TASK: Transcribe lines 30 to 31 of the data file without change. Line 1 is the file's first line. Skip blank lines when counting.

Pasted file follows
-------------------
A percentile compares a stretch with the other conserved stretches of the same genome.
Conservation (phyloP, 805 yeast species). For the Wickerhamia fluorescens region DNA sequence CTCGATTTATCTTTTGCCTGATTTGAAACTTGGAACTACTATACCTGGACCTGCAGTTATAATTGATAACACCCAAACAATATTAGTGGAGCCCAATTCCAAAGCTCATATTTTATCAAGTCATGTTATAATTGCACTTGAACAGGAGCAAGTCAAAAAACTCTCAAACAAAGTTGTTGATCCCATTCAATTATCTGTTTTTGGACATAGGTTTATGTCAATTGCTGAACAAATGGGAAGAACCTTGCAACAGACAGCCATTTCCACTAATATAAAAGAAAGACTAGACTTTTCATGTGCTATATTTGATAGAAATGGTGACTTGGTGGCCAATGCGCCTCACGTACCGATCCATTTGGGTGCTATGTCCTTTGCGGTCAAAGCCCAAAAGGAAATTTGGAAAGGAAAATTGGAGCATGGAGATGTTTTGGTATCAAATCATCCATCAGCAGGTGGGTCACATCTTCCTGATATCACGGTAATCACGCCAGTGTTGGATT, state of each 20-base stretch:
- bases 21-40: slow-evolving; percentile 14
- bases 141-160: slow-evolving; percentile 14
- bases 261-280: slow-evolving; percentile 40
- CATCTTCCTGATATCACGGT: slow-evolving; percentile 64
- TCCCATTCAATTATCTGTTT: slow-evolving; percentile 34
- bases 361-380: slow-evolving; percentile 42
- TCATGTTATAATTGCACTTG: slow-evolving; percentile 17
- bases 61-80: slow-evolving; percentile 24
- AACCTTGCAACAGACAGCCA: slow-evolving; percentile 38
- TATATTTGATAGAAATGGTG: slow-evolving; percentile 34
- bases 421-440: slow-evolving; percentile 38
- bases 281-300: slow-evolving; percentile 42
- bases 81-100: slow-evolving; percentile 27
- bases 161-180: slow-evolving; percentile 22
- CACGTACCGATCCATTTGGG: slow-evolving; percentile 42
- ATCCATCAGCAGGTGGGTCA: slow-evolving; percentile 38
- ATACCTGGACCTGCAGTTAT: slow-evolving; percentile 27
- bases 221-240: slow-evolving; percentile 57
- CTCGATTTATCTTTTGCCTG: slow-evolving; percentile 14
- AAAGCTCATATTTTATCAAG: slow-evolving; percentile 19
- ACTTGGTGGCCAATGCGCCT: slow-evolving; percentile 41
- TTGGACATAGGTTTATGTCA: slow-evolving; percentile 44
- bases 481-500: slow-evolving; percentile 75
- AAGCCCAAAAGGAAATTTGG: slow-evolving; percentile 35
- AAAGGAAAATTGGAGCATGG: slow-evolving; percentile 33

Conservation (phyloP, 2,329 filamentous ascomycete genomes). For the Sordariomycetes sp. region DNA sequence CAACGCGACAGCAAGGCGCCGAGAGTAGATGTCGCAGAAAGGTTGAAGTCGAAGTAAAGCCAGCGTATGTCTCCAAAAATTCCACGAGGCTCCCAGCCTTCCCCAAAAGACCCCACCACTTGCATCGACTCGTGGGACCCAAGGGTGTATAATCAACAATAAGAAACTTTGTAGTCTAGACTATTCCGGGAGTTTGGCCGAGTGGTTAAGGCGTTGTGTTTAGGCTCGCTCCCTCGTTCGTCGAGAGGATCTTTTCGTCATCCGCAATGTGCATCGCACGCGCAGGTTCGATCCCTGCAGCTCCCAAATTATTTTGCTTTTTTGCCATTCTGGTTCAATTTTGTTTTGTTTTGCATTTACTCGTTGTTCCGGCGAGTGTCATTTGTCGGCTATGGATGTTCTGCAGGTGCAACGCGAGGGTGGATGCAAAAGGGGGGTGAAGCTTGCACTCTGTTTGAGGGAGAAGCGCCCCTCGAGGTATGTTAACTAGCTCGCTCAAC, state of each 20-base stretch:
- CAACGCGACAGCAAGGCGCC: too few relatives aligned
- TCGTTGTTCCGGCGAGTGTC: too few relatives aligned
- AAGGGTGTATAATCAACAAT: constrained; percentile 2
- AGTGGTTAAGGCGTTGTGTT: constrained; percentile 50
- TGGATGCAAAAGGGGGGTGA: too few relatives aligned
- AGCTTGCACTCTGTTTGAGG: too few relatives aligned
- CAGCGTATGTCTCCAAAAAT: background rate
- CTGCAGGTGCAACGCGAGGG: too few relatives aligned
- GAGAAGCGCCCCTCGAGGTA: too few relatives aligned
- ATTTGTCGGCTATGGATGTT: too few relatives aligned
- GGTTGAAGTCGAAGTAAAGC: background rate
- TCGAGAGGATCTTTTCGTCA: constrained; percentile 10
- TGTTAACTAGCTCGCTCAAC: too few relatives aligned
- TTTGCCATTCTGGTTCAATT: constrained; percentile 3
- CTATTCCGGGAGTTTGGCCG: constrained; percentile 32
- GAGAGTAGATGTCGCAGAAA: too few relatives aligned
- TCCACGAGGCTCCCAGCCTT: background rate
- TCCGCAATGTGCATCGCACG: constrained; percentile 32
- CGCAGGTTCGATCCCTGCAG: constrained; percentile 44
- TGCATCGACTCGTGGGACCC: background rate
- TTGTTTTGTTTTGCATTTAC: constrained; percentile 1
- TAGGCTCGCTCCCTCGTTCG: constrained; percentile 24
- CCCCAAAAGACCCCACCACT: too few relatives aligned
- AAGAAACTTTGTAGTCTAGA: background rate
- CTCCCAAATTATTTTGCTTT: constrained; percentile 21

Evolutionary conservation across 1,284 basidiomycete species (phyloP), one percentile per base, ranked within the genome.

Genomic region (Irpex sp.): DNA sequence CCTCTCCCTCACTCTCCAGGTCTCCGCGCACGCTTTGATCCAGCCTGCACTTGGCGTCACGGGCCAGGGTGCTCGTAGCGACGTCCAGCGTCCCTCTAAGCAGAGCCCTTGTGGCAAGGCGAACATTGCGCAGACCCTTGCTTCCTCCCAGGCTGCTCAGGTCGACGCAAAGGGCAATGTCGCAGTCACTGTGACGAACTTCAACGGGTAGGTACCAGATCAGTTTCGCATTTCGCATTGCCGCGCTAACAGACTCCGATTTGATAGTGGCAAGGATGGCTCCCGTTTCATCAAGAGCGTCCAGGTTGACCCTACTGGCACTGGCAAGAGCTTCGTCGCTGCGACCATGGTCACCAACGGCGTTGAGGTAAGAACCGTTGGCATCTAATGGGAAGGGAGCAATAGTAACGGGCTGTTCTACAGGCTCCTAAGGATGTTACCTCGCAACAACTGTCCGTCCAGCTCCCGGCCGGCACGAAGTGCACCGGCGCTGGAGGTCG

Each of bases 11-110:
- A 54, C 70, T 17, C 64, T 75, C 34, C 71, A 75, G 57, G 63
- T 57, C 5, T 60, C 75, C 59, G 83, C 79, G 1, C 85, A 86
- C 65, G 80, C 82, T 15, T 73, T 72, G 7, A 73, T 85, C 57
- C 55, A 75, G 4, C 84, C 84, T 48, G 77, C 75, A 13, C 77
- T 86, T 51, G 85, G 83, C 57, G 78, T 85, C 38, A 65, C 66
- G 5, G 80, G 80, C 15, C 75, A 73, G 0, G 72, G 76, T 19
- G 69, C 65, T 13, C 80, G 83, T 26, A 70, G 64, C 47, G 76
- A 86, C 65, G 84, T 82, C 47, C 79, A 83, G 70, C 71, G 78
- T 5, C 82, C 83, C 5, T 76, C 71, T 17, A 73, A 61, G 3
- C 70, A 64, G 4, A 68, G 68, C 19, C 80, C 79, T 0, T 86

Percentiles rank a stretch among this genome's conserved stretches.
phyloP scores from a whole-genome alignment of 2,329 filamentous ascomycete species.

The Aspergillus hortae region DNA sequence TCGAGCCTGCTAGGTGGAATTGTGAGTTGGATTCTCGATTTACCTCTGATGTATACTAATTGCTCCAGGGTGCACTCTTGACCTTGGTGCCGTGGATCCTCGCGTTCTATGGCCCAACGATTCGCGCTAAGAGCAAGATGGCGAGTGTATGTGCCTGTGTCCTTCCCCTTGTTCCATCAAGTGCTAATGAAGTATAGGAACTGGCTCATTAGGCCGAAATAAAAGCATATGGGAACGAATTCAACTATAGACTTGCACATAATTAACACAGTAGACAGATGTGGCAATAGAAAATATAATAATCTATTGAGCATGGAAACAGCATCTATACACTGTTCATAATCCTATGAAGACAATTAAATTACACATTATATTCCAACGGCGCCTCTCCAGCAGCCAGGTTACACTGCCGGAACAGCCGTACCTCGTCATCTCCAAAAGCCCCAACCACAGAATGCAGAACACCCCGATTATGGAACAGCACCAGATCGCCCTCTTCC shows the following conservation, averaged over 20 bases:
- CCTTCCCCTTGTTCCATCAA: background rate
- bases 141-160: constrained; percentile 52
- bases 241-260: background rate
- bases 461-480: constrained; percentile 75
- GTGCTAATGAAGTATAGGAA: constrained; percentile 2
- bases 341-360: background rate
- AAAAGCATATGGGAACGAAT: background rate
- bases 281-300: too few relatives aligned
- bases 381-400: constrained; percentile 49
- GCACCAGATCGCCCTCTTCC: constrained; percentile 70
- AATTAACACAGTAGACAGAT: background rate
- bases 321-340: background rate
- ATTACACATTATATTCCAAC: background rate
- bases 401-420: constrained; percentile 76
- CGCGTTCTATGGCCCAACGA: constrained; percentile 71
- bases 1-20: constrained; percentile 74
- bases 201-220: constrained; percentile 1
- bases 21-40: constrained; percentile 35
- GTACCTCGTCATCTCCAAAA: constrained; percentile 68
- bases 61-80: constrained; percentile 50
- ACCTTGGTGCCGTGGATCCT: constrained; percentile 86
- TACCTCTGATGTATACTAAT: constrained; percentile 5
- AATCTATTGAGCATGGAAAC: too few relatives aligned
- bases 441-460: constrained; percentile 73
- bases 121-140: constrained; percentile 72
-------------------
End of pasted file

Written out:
- TCGTTGTTCCGGCGAGTGTC: too few relatives aligned
- AAGGGTGTATAATCAACAAT: constrained; percentile 2